Meet Susan Walker Woolley: Educational EthnographerFebruary 08, 2012
There has been overwhelming interest in AAUW’s most recent research report, Crossing the Line: Sexual Harassment at School. This attention does not surprise Susan Walker Woolley, a 2010–11 American Fellow whose dissertation corroborates the report’s findings.
Woolley conducted three years of ethnographic research at a large public high school in the San Francisco Bay Area. She followed peer-education outreach efforts aimed at fighting homophobia and transphobia that were organized by students in the school’s gay-straight alliance club. Students addressed gaps in the academic curricula and the policies aimed at protecting lesbian, gay, bisexual, transgender, and queer (LGBTQ) students. Woolley investigated the school’s formal sex, gender, and sexuality curricula that are taught in three freshman social studies courses and analyzed the ways students and teachers constructed and challenged safe spaces for dealing with differences. She focused on how these safe environments were negotiated among students and teachers within the curricula, social interactions, and teacher instruction and intervention as well as through students’ joking and teasing.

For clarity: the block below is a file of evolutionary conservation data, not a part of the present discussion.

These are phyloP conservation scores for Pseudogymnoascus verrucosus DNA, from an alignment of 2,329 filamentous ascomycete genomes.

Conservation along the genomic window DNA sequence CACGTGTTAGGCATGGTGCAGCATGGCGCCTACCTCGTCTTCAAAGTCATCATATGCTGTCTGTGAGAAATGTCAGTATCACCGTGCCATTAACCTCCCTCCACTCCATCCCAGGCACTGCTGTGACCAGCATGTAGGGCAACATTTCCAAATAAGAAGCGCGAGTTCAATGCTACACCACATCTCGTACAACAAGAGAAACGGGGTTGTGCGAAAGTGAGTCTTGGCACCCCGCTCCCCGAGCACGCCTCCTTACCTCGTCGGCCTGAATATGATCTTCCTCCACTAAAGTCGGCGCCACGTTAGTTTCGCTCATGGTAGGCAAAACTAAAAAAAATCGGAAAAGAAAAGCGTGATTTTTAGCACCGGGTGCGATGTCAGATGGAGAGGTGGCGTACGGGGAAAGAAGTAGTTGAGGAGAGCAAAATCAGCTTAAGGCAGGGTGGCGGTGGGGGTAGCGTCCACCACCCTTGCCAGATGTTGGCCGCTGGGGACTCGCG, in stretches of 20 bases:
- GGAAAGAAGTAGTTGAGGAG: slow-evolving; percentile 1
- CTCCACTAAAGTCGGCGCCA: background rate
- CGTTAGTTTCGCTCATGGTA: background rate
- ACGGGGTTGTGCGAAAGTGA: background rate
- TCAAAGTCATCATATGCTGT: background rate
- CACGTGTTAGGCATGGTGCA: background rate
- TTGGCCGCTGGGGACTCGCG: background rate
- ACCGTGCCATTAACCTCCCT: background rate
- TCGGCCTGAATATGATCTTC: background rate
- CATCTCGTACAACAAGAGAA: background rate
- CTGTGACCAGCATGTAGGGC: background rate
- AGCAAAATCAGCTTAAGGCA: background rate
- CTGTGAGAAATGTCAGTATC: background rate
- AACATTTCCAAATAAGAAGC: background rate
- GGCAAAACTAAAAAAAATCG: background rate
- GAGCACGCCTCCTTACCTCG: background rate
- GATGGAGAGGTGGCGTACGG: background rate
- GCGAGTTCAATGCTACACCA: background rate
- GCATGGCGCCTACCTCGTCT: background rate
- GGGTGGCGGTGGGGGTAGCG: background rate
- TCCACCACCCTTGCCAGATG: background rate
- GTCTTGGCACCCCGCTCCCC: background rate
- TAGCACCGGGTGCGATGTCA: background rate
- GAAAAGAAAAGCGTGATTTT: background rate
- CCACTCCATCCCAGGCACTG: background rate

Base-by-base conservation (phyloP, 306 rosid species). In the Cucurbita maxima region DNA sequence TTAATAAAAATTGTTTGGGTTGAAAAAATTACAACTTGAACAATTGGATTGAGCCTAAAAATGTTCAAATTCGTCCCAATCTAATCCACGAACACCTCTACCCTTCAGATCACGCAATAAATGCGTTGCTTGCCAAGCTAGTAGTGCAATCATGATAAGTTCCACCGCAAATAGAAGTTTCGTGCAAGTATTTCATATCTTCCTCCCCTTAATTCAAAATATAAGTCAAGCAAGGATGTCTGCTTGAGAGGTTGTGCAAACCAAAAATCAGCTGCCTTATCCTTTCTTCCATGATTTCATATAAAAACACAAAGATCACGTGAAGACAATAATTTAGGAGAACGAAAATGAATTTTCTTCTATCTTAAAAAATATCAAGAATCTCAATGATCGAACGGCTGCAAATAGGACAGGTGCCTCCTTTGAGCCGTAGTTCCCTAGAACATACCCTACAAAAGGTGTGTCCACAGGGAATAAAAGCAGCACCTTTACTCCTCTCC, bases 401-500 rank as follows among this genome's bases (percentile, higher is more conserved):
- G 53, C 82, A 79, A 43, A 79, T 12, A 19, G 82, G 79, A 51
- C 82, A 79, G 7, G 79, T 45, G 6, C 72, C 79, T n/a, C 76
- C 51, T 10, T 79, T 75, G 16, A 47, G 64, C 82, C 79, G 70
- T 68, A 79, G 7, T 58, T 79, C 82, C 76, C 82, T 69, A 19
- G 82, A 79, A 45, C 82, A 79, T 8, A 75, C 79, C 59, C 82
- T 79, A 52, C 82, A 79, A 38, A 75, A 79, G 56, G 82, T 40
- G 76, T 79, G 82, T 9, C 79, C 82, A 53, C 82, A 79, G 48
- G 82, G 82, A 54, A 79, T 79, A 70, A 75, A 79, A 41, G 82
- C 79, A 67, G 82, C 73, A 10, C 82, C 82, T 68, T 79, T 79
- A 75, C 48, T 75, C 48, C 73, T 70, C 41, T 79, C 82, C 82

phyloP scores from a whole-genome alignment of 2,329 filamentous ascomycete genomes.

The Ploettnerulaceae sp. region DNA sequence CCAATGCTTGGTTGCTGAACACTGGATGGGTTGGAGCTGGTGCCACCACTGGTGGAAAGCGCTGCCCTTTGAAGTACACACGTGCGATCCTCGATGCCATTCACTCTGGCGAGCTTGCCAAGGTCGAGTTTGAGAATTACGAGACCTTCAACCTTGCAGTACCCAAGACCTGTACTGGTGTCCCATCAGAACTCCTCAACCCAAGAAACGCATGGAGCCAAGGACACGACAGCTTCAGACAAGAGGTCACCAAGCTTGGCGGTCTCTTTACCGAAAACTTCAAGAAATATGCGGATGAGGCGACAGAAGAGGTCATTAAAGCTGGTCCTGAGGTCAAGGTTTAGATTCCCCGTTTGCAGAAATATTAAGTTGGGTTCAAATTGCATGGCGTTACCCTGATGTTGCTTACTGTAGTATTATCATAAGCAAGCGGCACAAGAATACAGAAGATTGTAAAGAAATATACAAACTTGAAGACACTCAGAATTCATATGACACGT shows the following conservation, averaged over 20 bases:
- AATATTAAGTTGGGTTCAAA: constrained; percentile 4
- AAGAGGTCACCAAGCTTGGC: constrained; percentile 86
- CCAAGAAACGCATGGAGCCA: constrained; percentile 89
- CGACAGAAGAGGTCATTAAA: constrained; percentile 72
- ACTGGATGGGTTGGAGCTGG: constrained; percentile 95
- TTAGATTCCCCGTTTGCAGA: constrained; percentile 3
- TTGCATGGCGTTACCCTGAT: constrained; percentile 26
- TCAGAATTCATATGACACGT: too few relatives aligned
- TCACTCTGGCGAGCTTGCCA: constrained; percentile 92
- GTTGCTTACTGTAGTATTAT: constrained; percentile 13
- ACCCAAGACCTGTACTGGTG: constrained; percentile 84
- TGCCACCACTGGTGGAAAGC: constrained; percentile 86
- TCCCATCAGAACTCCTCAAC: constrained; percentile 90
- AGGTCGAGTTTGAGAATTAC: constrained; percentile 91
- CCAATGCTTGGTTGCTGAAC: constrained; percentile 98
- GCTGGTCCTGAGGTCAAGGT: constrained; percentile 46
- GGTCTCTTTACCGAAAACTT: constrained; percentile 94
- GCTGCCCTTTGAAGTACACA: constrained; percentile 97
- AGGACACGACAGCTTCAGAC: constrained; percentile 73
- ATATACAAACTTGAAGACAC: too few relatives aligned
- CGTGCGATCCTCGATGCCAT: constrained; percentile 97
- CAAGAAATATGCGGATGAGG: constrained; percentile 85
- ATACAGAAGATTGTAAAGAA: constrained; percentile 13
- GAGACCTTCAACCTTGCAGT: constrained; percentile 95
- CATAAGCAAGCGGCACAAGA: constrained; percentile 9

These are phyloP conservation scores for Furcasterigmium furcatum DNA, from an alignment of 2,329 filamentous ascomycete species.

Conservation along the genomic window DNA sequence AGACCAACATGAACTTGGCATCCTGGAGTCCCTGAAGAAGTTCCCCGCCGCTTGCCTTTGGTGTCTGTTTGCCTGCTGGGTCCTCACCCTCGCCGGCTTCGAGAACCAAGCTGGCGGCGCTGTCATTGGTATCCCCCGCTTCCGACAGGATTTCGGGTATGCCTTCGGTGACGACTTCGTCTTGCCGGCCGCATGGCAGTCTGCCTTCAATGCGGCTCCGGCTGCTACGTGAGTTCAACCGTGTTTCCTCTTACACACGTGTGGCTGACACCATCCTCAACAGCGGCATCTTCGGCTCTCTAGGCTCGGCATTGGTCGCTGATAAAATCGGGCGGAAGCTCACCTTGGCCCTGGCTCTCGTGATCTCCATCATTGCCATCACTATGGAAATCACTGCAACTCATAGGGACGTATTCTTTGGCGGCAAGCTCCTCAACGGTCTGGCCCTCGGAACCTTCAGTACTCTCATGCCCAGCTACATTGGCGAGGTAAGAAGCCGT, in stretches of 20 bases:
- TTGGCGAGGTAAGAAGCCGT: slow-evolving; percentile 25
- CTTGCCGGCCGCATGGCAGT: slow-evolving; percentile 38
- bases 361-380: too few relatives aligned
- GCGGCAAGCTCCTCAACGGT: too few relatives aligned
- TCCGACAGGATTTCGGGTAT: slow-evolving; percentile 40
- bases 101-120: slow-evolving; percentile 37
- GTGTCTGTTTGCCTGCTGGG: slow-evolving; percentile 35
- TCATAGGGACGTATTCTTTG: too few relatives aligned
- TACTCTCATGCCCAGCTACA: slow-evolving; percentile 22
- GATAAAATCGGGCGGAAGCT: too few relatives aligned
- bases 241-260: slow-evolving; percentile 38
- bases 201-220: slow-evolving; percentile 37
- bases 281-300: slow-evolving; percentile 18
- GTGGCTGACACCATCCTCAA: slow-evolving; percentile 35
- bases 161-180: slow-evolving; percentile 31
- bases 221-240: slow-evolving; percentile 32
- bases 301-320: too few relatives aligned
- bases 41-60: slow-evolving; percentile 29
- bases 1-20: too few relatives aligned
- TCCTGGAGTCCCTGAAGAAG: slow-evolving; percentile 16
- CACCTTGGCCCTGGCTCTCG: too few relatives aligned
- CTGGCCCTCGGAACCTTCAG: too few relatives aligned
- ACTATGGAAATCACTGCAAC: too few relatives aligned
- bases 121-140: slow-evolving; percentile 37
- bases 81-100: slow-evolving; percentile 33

Woolley witnessed daily sexual and gender harassment, even at a school that already had policies and training in place. She says that there seems to be “something insidious, something so pervasive as to be unnoticed that perpetuates this kind of abuse. … I can’t quite put my finger on it, but it is at the heart of what I am trying to understand in my research.”
In her study, Woolley found that students saw harassment as an ordinary part of school life. Students claimed that their high school was the best place to be LGBTQ and that it was a supportive school environment. However, in three years Woolley collected narratives about abuse, harassment, and everyday violence and found a huge disconnect between these encounters and the view of “normal” student life, exposing a cultural problem inherent in school and society. Woolley says that these social practices are so embedded in the daily lives of students that they perpetuate violence and ostracism.
Since her fellowship year, Woolley has been revising her dissertation. She presented her research to a number of scholars at international conferences, including events hosted by the American Anthropological Associationand the International Association for the Study of Sexuality, Culture, and Society. This spring, she will present at the American Educational Research Association’s annual meeting.
Woolley, who is about to graduate, says that she feels fortunate for her connection to AAUW, which helped her “get in touch with a network of professionals and scholars concerned about school safety for all students, education of girls and queer youth, and issues of equality and equity.”
This post was written by AAUW Fellowships and Grants Intern Elyssa Shildneck.